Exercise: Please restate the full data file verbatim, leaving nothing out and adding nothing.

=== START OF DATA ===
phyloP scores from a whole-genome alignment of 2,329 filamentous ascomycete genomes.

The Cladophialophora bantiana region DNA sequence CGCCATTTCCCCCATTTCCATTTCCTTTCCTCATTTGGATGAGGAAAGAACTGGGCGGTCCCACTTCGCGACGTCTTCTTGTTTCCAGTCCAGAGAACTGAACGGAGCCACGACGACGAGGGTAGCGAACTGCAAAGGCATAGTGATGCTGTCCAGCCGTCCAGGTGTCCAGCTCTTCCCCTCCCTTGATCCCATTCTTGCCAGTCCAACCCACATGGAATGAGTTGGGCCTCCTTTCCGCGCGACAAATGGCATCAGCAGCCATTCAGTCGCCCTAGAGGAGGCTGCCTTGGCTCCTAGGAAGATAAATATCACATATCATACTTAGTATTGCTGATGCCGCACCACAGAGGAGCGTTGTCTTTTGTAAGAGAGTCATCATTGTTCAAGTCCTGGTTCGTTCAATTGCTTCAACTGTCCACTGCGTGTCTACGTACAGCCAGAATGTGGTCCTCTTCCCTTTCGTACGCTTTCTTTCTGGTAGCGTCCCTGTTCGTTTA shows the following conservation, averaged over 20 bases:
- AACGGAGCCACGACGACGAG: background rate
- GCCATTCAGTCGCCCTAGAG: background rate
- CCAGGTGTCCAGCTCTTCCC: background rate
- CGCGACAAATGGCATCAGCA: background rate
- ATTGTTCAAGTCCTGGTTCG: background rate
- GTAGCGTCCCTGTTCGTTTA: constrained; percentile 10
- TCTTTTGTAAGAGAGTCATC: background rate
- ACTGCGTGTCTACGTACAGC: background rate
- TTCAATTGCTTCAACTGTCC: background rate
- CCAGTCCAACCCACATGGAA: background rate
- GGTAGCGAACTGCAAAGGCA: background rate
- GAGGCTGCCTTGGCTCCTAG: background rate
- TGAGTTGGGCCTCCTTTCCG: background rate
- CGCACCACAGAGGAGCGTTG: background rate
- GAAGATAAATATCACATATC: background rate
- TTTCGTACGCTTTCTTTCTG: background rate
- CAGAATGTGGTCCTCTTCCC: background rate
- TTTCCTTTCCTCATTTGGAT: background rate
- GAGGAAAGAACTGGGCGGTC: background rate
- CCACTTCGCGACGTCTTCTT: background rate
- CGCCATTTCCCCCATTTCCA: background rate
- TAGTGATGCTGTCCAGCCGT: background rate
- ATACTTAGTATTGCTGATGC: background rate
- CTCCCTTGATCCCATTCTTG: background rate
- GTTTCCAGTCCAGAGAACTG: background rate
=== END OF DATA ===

phyloP scores from a whole-genome alignment of 2,329 filamentous ascomycete genomes.

The Cladophialophora bantiana region DNA sequence CGCCATTTCCCCCATTTCCATTTCCTTTCCTCATTTGGATGAGGAAAGAACTGGGCGGTCCCACTTCGCGACGTCTTCTTGTTTCCAGTCCAGAGAACTGAACGGAGCCACGACGACGAGGGTAGCGAACTGCAAAGGCATAGTGATGCTGTCCAGCCGTCCAGGTGTCCAGCTCTTCCCCTCCCTTGATCCCATTCTTGCCAGTCCAACCCACATGGAATGAGTTGGGCCTCCTTTCCGCGCGACAAATGGCATCAGCAGCCATTCAGTCGCCCTAGAGGAGGCTGCCTTGGCTCCTAGGAAGATAAATATCACATATCATACTTAGTATTGCTGATGCCGCACCACAGAGGAGCGTTGTCTTTTGTAAGAGAGTCATCATTGTTCAAGTCCTGGTTCGTTCAATTGCTTCAACTGTCCACTGCGTGTCTACGTACAGCCAGAATGTGGTCCTCTTCCCTTTCGTACGCTTTCTTTCTGGTAGCGTCCCTGTTCGTTTA shows the following conservation, averaged over 20 bases:
- AACGGAGCCACGACGACGAG: background rate
- GCCATTCAGTCGCCCTAGAG: background rate
- CCAGGTGTCCAGCTCTTCCC: background rate
- CGCGACAAATGGCATCAGCA: background rate
- ATTGTTCAAGTCCTGGTTCG: background rate
- GTAGCGTCCCTGTTCGTTTA: constrained; percentile 10
- TCTTTTGTAAGAGAGTCATC: background rate
- ACTGCGTGTCTACGTACAGC: background rate
- TTCAATTGCTTCAACTGTCC: background rate
- CCAGTCCAACCCACATGGAA: background rate
- GGTAGCGAACTGCAAAGGCA: background rate
- GAGGCTGCCTTGGCTCCTAG: background rate
- TGAGTTGGGCCTCCTTTCCG: background rate
- CGCACCACAGAGGAGCGTTG: background rate
- GAAGATAAATATCACATATC: background rate
- TTTCGTACGCTTTCTTTCTG: background rate
- CAGAATGTGGTCCTCTTCCC: background rate
- TTTCCTTTCCTCATTTGGAT: background rate
- GAGGAAAGAACTGGGCGGTC: background rate
- CCACTTCGCGACGTCTTCTT: background rate
- CGCCATTTCCCCCATTTCCA: background rate
- TAGTGATGCTGTCCAGCCGT: background rate
- ATACTTAGTATTGCTGATGC: background rate
- CTCCCTTGATCCCATTCTTG: background rate
- GTTTCCAGTCCAGAGAACTG: background rate